Semore v. Pool(1990) 217 Cal.App.3d 1087 posted athttp://login.findlaw.com/scripts/callaw?dest=ca/calapp3d/217/1087.html
In this case, we find that the right of privacy in the California Constitution protects Californians from actions of private employers as well as government agencies.
Accordingly, when a private employee is terminated for refusing to take a random drug test, he may invoke the public policy exception to the at-will termination doctrine to assert a violation of his constitutional right of privacy.http://www.calbar.ca.gov/Public/Pamphlets/Employee.aspx#2
2. Can an employer ask me to take a drug test?
Yes, if you are a job applicant. On the other hand, if you are already an employee, your employer usually must have some legitimate or important interest in requiring drug testing, such as a reasonable suspicion that you are using drugs. If your job involves certain safety issues, such as a job driving a passenger bus, your employer has greater rights to drug test you, even without giving you advance notice.
The landlord/employer has no right to search your belongings or enter your unit without consent. If the landlord has a reason to enter the unit, you are entitled to 24 hours advance notice, seehttp://www.nolo.com/legal-encyclopedia/chart-notice-requirements-enter-rental-29033.html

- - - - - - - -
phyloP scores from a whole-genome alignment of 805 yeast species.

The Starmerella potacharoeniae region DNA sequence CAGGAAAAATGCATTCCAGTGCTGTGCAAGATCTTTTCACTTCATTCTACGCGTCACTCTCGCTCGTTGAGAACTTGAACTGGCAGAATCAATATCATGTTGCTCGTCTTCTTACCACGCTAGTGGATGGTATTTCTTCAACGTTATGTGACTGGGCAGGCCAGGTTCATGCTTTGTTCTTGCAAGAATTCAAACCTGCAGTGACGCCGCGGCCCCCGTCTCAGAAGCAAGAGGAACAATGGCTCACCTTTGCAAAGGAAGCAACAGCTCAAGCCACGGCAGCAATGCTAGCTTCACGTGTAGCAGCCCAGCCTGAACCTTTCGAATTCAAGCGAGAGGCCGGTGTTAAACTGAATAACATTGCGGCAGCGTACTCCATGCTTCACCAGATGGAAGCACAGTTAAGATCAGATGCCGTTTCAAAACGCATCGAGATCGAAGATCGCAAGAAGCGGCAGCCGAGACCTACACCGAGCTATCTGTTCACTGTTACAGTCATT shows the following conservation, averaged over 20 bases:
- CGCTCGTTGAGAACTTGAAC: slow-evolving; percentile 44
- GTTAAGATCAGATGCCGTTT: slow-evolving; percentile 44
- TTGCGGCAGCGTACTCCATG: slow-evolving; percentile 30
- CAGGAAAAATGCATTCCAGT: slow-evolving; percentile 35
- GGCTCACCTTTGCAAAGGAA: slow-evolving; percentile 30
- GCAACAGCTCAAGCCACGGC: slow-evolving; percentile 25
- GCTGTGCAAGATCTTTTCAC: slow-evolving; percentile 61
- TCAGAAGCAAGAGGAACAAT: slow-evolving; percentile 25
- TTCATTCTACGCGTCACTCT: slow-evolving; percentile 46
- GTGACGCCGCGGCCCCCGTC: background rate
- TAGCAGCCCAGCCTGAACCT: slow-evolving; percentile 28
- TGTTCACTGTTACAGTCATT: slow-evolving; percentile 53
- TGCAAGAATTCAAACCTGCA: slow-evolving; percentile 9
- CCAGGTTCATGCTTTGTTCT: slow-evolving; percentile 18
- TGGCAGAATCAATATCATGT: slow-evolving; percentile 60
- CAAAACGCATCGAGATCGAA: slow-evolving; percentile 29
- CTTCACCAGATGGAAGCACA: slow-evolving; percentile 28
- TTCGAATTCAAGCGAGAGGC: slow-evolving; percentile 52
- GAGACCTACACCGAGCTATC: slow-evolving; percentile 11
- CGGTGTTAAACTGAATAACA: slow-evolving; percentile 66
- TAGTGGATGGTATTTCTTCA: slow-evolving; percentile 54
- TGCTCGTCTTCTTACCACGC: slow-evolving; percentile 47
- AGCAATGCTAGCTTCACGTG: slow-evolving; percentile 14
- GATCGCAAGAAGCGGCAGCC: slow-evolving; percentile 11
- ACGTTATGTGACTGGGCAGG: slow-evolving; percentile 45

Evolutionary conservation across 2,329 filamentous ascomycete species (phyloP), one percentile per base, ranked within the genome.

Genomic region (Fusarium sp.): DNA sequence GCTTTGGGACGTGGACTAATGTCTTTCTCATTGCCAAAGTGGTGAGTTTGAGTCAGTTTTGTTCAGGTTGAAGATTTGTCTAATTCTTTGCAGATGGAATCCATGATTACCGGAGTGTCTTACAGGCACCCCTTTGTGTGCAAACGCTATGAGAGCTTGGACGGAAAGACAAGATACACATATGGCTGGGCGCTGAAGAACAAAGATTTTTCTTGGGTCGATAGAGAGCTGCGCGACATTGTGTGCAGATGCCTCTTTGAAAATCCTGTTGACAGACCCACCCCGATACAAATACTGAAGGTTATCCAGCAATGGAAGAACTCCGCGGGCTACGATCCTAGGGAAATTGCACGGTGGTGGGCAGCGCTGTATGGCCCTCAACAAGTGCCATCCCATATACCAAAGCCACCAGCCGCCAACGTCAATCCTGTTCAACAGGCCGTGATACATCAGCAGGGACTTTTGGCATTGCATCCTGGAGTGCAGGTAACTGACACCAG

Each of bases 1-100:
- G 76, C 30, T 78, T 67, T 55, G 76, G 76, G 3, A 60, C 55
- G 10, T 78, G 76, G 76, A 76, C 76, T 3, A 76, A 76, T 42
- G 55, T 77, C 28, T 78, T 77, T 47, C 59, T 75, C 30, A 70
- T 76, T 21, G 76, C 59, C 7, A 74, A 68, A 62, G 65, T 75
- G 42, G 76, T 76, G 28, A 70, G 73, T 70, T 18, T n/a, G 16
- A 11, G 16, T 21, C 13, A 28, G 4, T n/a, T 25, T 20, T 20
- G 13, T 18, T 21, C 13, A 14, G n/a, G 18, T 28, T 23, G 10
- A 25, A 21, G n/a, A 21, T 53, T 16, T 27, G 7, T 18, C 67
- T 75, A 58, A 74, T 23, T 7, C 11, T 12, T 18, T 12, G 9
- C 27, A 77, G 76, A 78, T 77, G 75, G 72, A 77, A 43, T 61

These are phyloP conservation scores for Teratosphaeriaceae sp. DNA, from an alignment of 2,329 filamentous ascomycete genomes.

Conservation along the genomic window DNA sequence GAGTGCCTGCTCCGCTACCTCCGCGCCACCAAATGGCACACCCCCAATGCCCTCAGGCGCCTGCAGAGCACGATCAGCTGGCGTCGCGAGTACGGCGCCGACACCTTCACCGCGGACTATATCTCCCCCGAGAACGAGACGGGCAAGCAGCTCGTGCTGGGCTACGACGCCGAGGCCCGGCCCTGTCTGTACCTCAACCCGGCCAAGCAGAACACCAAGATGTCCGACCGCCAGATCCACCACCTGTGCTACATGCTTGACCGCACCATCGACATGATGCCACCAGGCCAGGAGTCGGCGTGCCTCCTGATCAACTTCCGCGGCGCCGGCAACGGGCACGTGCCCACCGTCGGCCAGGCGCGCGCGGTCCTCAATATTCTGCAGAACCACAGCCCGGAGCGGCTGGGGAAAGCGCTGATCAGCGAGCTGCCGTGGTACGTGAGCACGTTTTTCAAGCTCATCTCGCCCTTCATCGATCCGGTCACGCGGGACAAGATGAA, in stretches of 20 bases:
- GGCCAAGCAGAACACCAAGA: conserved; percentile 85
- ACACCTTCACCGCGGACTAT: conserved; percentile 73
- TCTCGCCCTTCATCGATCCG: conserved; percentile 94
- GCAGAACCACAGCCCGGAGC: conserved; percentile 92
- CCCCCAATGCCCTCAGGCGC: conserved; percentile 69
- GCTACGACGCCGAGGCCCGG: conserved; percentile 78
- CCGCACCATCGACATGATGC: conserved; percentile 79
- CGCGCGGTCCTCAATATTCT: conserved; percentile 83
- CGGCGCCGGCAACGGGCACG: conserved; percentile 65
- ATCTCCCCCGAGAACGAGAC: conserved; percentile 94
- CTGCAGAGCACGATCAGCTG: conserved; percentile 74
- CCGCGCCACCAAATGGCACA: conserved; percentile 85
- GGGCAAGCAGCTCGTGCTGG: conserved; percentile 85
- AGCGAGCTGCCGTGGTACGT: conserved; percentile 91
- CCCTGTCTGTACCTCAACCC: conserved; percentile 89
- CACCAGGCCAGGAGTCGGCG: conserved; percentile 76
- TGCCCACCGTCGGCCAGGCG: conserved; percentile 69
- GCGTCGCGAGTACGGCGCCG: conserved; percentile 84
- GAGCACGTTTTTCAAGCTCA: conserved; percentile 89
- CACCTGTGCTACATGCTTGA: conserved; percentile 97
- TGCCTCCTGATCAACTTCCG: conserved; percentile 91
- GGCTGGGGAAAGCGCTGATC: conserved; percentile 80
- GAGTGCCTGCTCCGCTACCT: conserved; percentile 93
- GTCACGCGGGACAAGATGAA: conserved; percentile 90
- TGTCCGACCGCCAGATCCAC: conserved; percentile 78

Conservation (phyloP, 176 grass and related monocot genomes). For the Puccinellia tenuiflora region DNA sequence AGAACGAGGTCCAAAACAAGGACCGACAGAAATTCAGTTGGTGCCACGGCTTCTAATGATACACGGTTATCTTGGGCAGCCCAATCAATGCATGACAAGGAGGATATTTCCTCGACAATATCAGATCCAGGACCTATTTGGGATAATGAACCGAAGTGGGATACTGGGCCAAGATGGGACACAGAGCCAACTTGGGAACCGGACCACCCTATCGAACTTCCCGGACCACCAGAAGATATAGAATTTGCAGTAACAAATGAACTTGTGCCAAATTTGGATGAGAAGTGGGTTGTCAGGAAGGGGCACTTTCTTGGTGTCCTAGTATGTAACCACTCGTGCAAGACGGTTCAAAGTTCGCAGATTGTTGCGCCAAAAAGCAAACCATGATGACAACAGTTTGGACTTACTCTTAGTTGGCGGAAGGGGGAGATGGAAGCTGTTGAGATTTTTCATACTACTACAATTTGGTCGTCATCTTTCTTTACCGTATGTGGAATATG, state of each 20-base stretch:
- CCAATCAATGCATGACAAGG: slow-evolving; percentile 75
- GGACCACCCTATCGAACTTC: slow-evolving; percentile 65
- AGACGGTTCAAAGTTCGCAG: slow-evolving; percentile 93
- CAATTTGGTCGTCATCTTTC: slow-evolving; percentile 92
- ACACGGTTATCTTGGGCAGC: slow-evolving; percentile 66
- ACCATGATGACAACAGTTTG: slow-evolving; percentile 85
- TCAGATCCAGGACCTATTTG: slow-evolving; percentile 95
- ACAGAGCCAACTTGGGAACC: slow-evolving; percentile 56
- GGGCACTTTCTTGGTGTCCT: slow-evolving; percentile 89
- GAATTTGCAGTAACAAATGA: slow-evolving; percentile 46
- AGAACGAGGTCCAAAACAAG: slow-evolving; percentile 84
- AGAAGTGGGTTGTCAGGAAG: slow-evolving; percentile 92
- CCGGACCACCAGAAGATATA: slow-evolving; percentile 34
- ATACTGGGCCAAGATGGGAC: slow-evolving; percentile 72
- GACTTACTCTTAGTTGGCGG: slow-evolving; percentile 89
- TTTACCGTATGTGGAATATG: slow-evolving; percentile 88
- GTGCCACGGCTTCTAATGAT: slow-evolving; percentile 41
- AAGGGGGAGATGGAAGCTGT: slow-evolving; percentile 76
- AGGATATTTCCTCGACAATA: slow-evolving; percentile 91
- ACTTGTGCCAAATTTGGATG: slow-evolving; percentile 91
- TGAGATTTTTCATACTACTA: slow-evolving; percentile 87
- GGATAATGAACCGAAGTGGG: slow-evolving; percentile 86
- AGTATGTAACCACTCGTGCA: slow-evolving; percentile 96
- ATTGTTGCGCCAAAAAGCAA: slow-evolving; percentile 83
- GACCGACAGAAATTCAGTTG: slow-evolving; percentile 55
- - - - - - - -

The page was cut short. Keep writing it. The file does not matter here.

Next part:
Looking through your property and entering your home are not legal even if the employer has probable cause. Probable cause alone in general does not let a police officer enter your home or search your property without a warrant. And it does not allow a landlord to do so either.
You can get a free consultation from some of the employment attorneys listed by location athttp://lawyers.findlaw.com/lawyer/practicestatecounty/Employment-Law----Employee/California/Inyo
Please follow up on this with a local attorney. My opinion is that the employer has violated your right to privacy.
I hope this information is helpful.